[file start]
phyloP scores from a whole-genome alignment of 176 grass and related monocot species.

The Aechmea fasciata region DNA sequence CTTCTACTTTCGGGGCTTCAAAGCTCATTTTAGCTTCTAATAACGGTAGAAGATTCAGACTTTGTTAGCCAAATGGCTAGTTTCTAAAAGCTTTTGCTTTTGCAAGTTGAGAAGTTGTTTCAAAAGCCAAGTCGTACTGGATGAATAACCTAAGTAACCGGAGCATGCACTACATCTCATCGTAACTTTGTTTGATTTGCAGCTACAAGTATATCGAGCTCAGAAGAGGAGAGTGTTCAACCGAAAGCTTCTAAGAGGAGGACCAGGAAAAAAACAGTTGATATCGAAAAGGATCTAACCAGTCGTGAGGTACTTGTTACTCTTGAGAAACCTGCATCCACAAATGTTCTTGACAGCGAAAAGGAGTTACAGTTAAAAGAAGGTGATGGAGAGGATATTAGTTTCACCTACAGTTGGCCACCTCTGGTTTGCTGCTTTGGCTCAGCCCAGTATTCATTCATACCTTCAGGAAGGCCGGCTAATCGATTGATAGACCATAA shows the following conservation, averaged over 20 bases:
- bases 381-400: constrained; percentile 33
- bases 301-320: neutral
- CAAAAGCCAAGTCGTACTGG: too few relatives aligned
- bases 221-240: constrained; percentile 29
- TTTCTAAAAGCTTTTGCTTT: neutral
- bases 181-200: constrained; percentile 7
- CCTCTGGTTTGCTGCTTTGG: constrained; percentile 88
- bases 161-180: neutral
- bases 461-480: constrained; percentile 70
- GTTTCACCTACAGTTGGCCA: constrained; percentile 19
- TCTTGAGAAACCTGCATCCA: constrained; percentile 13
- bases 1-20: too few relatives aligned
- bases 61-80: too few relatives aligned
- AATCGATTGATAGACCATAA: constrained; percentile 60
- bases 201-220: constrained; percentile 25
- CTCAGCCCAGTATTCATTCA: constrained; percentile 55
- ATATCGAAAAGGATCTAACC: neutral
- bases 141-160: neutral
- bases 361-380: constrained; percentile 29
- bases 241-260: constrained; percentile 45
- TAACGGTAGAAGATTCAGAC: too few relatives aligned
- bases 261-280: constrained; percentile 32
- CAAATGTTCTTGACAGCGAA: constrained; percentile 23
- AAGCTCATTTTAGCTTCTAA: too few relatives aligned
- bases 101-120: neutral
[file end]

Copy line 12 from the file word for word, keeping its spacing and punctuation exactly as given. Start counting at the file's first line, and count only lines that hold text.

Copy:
- GTTTCACCTACAGTTGGCCA: constrained; percentile 19